STAR: Tone reproduction and physically based spectral rendering
Devlin, Kate; Chalmers, Alan; Wilkie, Alex and Purgathofer, W. 2002. STAR: Tone reproduction and physically based spectral rendering. In: Dieter Fellner and Roberto Scopignio, eds. State of the Art Reports, Eurographics 2002. The Eurographics Association. [Book Section]No full text available
Official URL: http://doc.gold.ac.uk/~mas01kd/publications/egSTAR...
Abstract or Description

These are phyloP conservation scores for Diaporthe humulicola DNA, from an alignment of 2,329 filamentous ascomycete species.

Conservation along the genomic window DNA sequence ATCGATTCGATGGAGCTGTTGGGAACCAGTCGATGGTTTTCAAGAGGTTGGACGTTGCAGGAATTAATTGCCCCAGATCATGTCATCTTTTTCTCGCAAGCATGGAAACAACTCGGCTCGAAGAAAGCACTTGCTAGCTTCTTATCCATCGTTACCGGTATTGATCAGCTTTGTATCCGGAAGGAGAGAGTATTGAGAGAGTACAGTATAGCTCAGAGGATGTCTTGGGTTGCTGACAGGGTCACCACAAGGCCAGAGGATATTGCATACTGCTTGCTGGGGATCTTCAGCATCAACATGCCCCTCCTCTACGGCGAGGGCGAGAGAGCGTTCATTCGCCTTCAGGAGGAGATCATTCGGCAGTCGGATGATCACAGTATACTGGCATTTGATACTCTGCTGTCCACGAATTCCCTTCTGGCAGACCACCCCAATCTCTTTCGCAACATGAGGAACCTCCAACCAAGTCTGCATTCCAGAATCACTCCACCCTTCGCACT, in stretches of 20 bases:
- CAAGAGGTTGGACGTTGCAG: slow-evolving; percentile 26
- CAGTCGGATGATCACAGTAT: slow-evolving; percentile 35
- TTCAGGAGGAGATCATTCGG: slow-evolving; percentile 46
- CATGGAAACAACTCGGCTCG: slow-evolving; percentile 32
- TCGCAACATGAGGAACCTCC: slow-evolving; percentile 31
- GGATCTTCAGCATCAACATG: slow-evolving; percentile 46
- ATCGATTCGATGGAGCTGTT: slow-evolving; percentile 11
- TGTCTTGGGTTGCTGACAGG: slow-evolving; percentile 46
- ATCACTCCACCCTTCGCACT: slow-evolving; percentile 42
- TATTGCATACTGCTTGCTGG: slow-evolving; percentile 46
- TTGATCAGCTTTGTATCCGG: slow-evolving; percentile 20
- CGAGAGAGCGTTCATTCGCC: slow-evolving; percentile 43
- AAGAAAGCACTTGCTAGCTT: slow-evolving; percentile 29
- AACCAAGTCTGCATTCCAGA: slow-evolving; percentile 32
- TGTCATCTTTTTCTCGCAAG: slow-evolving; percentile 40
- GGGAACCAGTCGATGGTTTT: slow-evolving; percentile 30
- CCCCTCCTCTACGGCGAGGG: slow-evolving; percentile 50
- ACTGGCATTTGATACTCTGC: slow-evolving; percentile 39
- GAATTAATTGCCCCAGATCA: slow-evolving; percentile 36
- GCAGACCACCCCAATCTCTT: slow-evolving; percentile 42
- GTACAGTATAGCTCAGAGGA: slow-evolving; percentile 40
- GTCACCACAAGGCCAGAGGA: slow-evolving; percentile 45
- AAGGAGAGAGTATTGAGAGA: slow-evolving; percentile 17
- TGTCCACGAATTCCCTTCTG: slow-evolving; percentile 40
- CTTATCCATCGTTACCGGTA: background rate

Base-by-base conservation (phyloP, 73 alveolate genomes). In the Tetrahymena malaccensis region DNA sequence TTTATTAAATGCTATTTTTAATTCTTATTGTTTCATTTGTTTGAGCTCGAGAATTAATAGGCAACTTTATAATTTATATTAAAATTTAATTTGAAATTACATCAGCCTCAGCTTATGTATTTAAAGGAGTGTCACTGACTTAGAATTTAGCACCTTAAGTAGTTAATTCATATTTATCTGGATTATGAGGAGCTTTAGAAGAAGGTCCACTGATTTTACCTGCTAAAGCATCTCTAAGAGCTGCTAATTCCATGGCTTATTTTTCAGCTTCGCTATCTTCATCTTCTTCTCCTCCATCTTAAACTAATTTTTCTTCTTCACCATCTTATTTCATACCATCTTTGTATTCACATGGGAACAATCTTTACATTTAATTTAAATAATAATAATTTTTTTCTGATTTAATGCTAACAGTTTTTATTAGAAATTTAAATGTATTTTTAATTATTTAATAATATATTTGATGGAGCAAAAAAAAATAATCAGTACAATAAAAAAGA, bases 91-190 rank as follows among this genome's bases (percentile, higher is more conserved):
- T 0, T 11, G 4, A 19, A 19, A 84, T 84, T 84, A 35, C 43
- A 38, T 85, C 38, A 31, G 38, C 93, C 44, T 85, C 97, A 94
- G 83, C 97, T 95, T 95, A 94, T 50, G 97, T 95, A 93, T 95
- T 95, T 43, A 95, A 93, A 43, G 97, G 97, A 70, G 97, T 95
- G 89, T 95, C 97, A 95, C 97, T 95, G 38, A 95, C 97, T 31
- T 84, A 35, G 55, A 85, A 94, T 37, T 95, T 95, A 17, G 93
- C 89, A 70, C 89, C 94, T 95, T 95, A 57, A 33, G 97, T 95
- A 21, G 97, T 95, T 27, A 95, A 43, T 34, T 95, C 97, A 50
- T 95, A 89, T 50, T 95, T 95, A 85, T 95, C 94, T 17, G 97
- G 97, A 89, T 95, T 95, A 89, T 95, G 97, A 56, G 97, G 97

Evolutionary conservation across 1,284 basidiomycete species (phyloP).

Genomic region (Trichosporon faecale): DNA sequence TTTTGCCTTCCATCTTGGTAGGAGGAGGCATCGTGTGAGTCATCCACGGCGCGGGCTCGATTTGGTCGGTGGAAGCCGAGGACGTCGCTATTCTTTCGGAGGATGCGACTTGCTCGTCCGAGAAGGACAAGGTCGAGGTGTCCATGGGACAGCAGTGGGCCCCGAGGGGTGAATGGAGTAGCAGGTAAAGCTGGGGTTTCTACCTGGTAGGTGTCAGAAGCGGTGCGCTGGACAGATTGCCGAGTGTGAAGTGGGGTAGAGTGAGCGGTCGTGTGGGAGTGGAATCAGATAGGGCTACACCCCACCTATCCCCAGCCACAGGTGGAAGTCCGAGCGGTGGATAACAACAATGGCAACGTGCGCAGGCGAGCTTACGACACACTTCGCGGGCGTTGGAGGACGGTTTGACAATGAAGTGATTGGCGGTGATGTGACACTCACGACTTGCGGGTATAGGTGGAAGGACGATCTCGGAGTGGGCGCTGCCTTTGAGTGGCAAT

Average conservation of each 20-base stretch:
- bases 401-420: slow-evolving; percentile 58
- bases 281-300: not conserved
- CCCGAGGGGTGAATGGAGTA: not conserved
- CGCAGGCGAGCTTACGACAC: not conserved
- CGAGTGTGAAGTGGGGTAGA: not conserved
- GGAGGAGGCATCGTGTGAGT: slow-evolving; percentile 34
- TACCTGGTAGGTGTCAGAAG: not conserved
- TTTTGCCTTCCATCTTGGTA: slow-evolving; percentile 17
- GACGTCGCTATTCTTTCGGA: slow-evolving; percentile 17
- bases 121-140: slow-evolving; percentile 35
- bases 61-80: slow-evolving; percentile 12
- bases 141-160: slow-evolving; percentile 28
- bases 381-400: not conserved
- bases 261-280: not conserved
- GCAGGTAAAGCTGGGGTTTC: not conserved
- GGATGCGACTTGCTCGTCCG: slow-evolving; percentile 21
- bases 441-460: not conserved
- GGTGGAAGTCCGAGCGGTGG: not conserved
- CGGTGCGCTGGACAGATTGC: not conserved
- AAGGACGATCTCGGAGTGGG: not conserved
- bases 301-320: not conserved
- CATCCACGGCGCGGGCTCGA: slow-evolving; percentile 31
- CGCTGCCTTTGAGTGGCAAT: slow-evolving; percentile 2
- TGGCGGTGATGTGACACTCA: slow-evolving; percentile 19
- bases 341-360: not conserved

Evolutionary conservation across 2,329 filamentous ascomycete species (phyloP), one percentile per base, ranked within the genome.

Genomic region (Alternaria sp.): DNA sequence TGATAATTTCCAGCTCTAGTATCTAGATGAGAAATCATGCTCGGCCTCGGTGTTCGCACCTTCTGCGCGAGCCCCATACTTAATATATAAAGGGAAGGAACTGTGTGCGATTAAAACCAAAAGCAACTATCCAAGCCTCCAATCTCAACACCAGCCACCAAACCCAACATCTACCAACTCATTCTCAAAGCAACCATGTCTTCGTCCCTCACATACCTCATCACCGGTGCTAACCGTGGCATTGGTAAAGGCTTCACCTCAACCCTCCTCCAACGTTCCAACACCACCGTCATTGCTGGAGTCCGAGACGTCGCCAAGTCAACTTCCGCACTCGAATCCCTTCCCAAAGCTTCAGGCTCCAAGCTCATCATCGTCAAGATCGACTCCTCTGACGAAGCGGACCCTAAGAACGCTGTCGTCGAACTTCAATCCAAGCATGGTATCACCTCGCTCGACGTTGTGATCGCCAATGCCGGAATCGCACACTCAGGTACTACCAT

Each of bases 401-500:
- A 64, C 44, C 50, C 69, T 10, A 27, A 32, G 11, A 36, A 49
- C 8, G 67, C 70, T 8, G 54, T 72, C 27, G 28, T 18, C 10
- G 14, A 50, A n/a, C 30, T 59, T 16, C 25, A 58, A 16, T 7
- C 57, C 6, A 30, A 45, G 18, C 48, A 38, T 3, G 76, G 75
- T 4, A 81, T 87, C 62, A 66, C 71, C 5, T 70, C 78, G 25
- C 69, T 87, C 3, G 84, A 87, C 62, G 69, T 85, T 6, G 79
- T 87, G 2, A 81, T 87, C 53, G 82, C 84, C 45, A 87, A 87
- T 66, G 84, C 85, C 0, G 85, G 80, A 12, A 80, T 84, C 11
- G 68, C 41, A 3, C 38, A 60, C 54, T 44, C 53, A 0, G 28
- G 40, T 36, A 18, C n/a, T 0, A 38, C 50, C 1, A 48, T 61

The ultimate aim of realistic graphics is the creation of images that provoke the same responses that a viewer would have to a real scene. This STAR addresses two related key problem areas in this effort which are located at opposite ends of the rendering pipeline, namely the data structures used to describe light during the actual rendering process, and the issue of displaying such radiant intensities in a meaningful way. The interest in the first of these subproblems stems from the fact that it is common industry practice to use RGB colour values to describe light intensity and surface reflectancy. While viable in the context of methods that do not strive to achieve true realism, this approach has to be replaced by more physically accurate techniques if a prediction of nature is intended. The second subproblem is that while research into ways of rendering images provides us with better and faster methods, we do not necessarily see their full effect due to limitations of the display hardware. The low dynamic range of a standard computer monitor requires some form of mapping to produce images that are perceptually accurate. Tone reproduction operators attempt to replicate the effect of real-world luminance intensities. This STAR report will review the work to date on spectral rendering and tone reproduction techniques. It will include an investigation into the need for spectral imagery synthesis methods and accurate tone reproduction, and a discussion of major approaches to physically correct rendering and key tone mapping algorithms. The future of both spectral rendering and tone reproduction techniques will be considered, together with the implications of advances in display hardware.